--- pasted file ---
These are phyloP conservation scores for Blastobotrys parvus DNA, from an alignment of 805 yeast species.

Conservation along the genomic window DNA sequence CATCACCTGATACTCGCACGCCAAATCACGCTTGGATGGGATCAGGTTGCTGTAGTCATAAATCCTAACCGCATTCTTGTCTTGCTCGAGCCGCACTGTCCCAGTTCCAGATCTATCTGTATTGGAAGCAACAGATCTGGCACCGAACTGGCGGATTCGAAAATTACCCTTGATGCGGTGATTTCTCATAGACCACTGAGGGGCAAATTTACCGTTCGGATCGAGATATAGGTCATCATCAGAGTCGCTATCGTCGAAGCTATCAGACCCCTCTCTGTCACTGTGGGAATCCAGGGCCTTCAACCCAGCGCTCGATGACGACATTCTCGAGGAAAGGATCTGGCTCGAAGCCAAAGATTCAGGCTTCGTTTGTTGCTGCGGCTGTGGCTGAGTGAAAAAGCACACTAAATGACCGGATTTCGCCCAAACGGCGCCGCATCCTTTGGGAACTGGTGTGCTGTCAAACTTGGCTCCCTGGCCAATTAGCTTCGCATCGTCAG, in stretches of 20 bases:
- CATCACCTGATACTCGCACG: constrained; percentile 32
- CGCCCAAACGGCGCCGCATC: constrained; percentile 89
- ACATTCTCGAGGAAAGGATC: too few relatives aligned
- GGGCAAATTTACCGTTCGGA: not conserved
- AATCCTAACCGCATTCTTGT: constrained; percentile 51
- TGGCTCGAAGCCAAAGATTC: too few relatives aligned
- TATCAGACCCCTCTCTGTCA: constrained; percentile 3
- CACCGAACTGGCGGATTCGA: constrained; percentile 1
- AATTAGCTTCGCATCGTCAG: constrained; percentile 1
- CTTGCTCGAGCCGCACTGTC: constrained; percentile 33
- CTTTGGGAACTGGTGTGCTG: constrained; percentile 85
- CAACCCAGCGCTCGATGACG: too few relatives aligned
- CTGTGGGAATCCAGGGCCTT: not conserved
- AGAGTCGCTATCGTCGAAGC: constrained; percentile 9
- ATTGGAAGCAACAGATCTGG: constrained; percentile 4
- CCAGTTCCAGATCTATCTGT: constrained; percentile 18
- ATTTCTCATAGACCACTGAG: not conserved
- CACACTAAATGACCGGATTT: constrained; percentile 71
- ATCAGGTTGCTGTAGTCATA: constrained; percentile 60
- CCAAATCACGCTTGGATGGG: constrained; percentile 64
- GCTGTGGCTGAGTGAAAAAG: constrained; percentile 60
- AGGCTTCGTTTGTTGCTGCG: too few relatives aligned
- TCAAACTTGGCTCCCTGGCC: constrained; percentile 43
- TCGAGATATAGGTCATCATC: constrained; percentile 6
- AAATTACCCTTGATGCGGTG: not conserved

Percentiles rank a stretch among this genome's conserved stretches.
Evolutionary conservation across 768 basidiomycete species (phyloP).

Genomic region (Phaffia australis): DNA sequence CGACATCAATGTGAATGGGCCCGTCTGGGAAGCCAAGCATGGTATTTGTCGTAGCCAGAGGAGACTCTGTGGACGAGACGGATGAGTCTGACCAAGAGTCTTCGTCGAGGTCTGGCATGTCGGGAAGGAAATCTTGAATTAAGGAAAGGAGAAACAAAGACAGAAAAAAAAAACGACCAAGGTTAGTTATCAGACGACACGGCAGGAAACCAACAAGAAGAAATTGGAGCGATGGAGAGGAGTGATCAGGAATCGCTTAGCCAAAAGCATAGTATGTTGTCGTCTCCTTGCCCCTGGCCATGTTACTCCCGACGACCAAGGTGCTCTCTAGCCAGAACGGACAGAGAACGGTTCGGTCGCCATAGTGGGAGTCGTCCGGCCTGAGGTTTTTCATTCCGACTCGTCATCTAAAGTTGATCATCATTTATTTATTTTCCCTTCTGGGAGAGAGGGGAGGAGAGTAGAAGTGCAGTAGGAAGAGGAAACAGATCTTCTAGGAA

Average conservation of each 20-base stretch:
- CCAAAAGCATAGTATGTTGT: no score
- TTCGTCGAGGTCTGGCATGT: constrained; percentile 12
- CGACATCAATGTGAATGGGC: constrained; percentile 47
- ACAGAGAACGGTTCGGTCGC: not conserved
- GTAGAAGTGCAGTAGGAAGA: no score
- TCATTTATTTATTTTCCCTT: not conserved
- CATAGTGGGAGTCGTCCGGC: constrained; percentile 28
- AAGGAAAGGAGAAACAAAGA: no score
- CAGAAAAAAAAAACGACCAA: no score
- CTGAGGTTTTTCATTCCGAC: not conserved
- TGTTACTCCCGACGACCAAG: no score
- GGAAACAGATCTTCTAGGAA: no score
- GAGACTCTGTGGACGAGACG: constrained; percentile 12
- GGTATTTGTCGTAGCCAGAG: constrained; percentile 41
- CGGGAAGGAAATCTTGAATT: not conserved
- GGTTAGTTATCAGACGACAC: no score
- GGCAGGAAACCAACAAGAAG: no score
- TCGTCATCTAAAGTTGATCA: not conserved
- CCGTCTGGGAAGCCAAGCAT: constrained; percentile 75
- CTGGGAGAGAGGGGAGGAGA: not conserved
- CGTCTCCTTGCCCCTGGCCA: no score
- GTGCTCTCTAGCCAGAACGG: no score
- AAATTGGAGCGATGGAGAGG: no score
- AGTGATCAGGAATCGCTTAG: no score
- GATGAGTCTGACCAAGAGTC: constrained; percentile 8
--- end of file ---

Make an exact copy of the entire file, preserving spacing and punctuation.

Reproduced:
These are phyloP conservation scores for Blastobotrys parvus DNA, from an alignment of 805 yeast species.

Conservation along the genomic window DNA sequence CATCACCTGATACTCGCACGCCAAATCACGCTTGGATGGGATCAGGTTGCTGTAGTCATAAATCCTAACCGCATTCTTGTCTTGCTCGAGCCGCACTGTCCCAGTTCCAGATCTATCTGTATTGGAAGCAACAGATCTGGCACCGAACTGGCGGATTCGAAAATTACCCTTGATGCGGTGATTTCTCATAGACCACTGAGGGGCAAATTTACCGTTCGGATCGAGATATAGGTCATCATCAGAGTCGCTATCGTCGAAGCTATCAGACCCCTCTCTGTCACTGTGGGAATCCAGGGCCTTCAACCCAGCGCTCGATGACGACATTCTCGAGGAAAGGATCTGGCTCGAAGCCAAAGATTCAGGCTTCGTTTGTTGCTGCGGCTGTGGCTGAGTGAAAAAGCACACTAAATGACCGGATTTCGCCCAAACGGCGCCGCATCCTTTGGGAACTGGTGTGCTGTCAAACTTGGCTCCCTGGCCAATTAGCTTCGCATCGTCAG, in stretches of 20 bases:
- CATCACCTGATACTCGCACG: constrained; percentile 32
- CGCCCAAACGGCGCCGCATC: constrained; percentile 89
- ACATTCTCGAGGAAAGGATC: too few relatives aligned
- GGGCAAATTTACCGTTCGGA: not conserved
- AATCCTAACCGCATTCTTGT: constrained; percentile 51
- TGGCTCGAAGCCAAAGATTC: too few relatives aligned
- TATCAGACCCCTCTCTGTCA: constrained; percentile 3
- CACCGAACTGGCGGATTCGA: constrained; percentile 1
- AATTAGCTTCGCATCGTCAG: constrained; percentile 1
- CTTGCTCGAGCCGCACTGTC: constrained; percentile 33
- CTTTGGGAACTGGTGTGCTG: constrained; percentile 85
- CAACCCAGCGCTCGATGACG: too few relatives aligned
- CTGTGGGAATCCAGGGCCTT: not conserved
- AGAGTCGCTATCGTCGAAGC: constrained; percentile 9
- ATTGGAAGCAACAGATCTGG: constrained; percentile 4
- CCAGTTCCAGATCTATCTGT: constrained; percentile 18
- ATTTCTCATAGACCACTGAG: not conserved
- CACACTAAATGACCGGATTT: constrained; percentile 71
- ATCAGGTTGCTGTAGTCATA: constrained; percentile 60
- CCAAATCACGCTTGGATGGG: constrained; percentile 64
- GCTGTGGCTGAGTGAAAAAG: constrained; percentile 60
- AGGCTTCGTTTGTTGCTGCG: too few relatives aligned
- TCAAACTTGGCTCCCTGGCC: constrained; percentile 43
- TCGAGATATAGGTCATCATC: constrained; percentile 6
- AAATTACCCTTGATGCGGTG: not conserved

Percentiles rank a stretch among this genome's conserved stretches.
Evolutionary conservation across 768 basidiomycete species (phyloP).

Genomic region (Phaffia australis): DNA sequence CGACATCAATGTGAATGGGCCCGTCTGGGAAGCCAAGCATGGTATTTGTCGTAGCCAGAGGAGACTCTGTGGACGAGACGGATGAGTCTGACCAAGAGTCTTCGTCGAGGTCTGGCATGTCGGGAAGGAAATCTTGAATTAAGGAAAGGAGAAACAAAGACAGAAAAAAAAAACGACCAAGGTTAGTTATCAGACGACACGGCAGGAAACCAACAAGAAGAAATTGGAGCGATGGAGAGGAGTGATCAGGAATCGCTTAGCCAAAAGCATAGTATGTTGTCGTCTCCTTGCCCCTGGCCATGTTACTCCCGACGACCAAGGTGCTCTCTAGCCAGAACGGACAGAGAACGGTTCGGTCGCCATAGTGGGAGTCGTCCGGCCTGAGGTTTTTCATTCCGACTCGTCATCTAAAGTTGATCATCATTTATTTATTTTCCCTTCTGGGAGAGAGGGGAGGAGAGTAGAAGTGCAGTAGGAAGAGGAAACAGATCTTCTAGGAA

Average conservation of each 20-base stretch:
- CCAAAAGCATAGTATGTTGT: no score
- TTCGTCGAGGTCTGGCATGT: constrained; percentile 12
- CGACATCAATGTGAATGGGC: constrained; percentile 47
- ACAGAGAACGGTTCGGTCGC: not conserved
- GTAGAAGTGCAGTAGGAAGA: no score
- TCATTTATTTATTTTCCCTT: not conserved
- CATAGTGGGAGTCGTCCGGC: constrained; percentile 28
- AAGGAAAGGAGAAACAAAGA: no score
- CAGAAAAAAAAAACGACCAA: no score
- CTGAGGTTTTTCATTCCGAC: not conserved
- TGTTACTCCCGACGACCAAG: no score
- GGAAACAGATCTTCTAGGAA: no score
- GAGACTCTGTGGACGAGACG: constrained; percentile 12
- GGTATTTGTCGTAGCCAGAG: constrained; percentile 41
- CGGGAAGGAAATCTTGAATT: not conserved
- GGTTAGTTATCAGACGACAC: no score
- GGCAGGAAACCAACAAGAAG: no score
- TCGTCATCTAAAGTTGATCA: not conserved
- CCGTCTGGGAAGCCAAGCAT: constrained; percentile 75
- CTGGGAGAGAGGGGAGGAGA: not conserved
- CGTCTCCTTGCCCCTGGCCA: no score
- GTGCTCTCTAGCCAGAACGG: no score
- AAATTGGAGCGATGGAGAGG: no score
- AGTGATCAGGAATCGCTTAG: no score
- GATGAGTCTGACCAAGAGTC: constrained; percentile 8